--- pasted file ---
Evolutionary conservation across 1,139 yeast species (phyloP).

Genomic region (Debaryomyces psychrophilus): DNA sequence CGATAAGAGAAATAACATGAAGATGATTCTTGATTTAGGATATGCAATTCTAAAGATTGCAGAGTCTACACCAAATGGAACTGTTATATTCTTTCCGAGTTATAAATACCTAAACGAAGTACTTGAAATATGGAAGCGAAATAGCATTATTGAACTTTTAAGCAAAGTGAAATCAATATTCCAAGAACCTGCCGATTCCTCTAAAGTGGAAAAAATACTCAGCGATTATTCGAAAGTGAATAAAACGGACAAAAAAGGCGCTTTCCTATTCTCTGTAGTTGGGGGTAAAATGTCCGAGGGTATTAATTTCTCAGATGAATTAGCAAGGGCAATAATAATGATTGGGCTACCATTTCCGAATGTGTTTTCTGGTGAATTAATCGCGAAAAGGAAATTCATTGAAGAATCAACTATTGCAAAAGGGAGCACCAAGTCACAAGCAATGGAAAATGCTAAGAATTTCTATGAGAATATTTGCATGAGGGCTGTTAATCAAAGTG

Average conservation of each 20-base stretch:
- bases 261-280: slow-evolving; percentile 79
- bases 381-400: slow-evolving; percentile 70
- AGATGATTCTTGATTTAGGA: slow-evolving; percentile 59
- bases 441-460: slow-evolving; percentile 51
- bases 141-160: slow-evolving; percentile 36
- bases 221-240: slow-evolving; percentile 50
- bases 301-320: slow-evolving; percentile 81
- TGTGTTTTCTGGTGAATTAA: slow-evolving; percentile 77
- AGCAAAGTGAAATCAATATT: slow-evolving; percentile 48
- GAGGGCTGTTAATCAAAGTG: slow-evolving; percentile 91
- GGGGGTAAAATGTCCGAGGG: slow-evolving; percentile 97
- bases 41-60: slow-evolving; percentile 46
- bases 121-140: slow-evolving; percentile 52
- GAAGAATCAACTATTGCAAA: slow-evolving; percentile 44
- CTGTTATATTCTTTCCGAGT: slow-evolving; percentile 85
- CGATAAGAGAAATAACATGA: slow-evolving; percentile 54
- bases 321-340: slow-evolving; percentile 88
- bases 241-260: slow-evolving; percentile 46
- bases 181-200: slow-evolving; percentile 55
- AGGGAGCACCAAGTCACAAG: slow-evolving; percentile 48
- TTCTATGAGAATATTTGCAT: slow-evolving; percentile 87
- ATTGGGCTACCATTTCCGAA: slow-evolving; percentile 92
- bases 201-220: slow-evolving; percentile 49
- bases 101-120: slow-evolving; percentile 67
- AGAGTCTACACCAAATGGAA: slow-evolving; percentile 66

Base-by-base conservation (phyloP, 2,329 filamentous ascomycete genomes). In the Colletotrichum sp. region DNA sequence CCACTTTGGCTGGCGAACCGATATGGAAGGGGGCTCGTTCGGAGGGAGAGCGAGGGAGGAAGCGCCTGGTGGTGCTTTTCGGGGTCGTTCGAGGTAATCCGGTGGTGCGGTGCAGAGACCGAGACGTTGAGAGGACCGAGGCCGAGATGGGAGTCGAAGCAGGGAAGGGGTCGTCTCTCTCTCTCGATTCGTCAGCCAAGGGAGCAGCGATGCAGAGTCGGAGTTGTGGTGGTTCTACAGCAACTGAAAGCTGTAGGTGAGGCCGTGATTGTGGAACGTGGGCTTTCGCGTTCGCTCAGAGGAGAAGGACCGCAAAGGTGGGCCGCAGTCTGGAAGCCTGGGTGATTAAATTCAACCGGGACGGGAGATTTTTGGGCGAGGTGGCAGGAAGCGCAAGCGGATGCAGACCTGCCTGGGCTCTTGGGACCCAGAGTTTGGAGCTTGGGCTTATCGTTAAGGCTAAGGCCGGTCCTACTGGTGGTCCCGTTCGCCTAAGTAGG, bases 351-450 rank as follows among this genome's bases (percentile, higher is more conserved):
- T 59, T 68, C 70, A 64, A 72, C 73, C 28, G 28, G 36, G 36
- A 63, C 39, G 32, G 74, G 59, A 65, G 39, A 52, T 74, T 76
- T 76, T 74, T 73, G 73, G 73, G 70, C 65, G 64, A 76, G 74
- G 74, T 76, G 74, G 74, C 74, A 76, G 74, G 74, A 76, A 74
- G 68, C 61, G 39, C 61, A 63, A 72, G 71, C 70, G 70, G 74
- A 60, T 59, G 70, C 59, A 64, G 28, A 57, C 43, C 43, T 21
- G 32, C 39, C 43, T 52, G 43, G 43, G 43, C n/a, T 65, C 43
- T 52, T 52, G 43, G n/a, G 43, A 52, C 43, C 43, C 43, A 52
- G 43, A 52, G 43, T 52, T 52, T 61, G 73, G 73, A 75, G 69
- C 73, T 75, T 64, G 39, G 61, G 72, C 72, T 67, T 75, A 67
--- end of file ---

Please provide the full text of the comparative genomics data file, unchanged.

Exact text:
Evolutionary conservation across 1,139 yeast species (phyloP).

Genomic region (Debaryomyces psychrophilus): DNA sequence CGATAAGAGAAATAACATGAAGATGATTCTTGATTTAGGATATGCAATTCTAAAGATTGCAGAGTCTACACCAAATGGAACTGTTATATTCTTTCCGAGTTATAAATACCTAAACGAAGTACTTGAAATATGGAAGCGAAATAGCATTATTGAACTTTTAAGCAAAGTGAAATCAATATTCCAAGAACCTGCCGATTCCTCTAAAGTGGAAAAAATACTCAGCGATTATTCGAAAGTGAATAAAACGGACAAAAAAGGCGCTTTCCTATTCTCTGTAGTTGGGGGTAAAATGTCCGAGGGTATTAATTTCTCAGATGAATTAGCAAGGGCAATAATAATGATTGGGCTACCATTTCCGAATGTGTTTTCTGGTGAATTAATCGCGAAAAGGAAATTCATTGAAGAATCAACTATTGCAAAAGGGAGCACCAAGTCACAAGCAATGGAAAATGCTAAGAATTTCTATGAGAATATTTGCATGAGGGCTGTTAATCAAAGTG

Average conservation of each 20-base stretch:
- bases 261-280: slow-evolving; percentile 79
- bases 381-400: slow-evolving; percentile 70
- AGATGATTCTTGATTTAGGA: slow-evolving; percentile 59
- bases 441-460: slow-evolving; percentile 51
- bases 141-160: slow-evolving; percentile 36
- bases 221-240: slow-evolving; percentile 50
- bases 301-320: slow-evolving; percentile 81
- TGTGTTTTCTGGTGAATTAA: slow-evolving; percentile 77
- AGCAAAGTGAAATCAATATT: slow-evolving; percentile 48
- GAGGGCTGTTAATCAAAGTG: slow-evolving; percentile 91
- GGGGGTAAAATGTCCGAGGG: slow-evolving; percentile 97
- bases 41-60: slow-evolving; percentile 46
- bases 121-140: slow-evolving; percentile 52
- GAAGAATCAACTATTGCAAA: slow-evolving; percentile 44
- CTGTTATATTCTTTCCGAGT: slow-evolving; percentile 85
- CGATAAGAGAAATAACATGA: slow-evolving; percentile 54
- bases 321-340: slow-evolving; percentile 88
- bases 241-260: slow-evolving; percentile 46
- bases 181-200: slow-evolving; percentile 55
- AGGGAGCACCAAGTCACAAG: slow-evolving; percentile 48
- TTCTATGAGAATATTTGCAT: slow-evolving; percentile 87
- ATTGGGCTACCATTTCCGAA: slow-evolving; percentile 92
- bases 201-220: slow-evolving; percentile 49
- bases 101-120: slow-evolving; percentile 67
- AGAGTCTACACCAAATGGAA: slow-evolving; percentile 66

Base-by-base conservation (phyloP, 2,329 filamentous ascomycete genomes). In the Colletotrichum sp. region DNA sequence CCACTTTGGCTGGCGAACCGATATGGAAGGGGGCTCGTTCGGAGGGAGAGCGAGGGAGGAAGCGCCTGGTGGTGCTTTTCGGGGTCGTTCGAGGTAATCCGGTGGTGCGGTGCAGAGACCGAGACGTTGAGAGGACCGAGGCCGAGATGGGAGTCGAAGCAGGGAAGGGGTCGTCTCTCTCTCTCGATTCGTCAGCCAAGGGAGCAGCGATGCAGAGTCGGAGTTGTGGTGGTTCTACAGCAACTGAAAGCTGTAGGTGAGGCCGTGATTGTGGAACGTGGGCTTTCGCGTTCGCTCAGAGGAGAAGGACCGCAAAGGTGGGCCGCAGTCTGGAAGCCTGGGTGATTAAATTCAACCGGGACGGGAGATTTTTGGGCGAGGTGGCAGGAAGCGCAAGCGGATGCAGACCTGCCTGGGCTCTTGGGACCCAGAGTTTGGAGCTTGGGCTTATCGTTAAGGCTAAGGCCGGTCCTACTGGTGGTCCCGTTCGCCTAAGTAGG, bases 351-450 rank as follows among this genome's bases (percentile, higher is more conserved):
- T 59, T 68, C 70, A 64, A 72, C 73, C 28, G 28, G 36, G 36
- A 63, C 39, G 32, G 74, G 59, A 65, G 39, A 52, T 74, T 76
- T 76, T 74, T 73, G 73, G 73, G 70, C 65, G 64, A 76, G 74
- G 74, T 76, G 74, G 74, C 74, A 76, G 74, G 74, A 76, A 74
- G 68, C 61, G 39, C 61, A 63, A 72, G 71, C 70, G 70, G 74
- A 60, T 59, G 70, C 59, A 64, G 28, A 57, C 43, C 43, T 21
- G 32, C 39, C 43, T 52, G 43, G 43, G 43, C n/a, T 65, C 43
- T 52, T 52, G 43, G n/a, G 43, A 52, C 43, C 43, C 43, A 52
- G 43, A 52, G 43, T 52, T 52, T 61, G 73, G 73, A 75, G 69
- C 73, T 75, T 64, G 39, G 61, G 72, C 72, T 67, T 75, A 67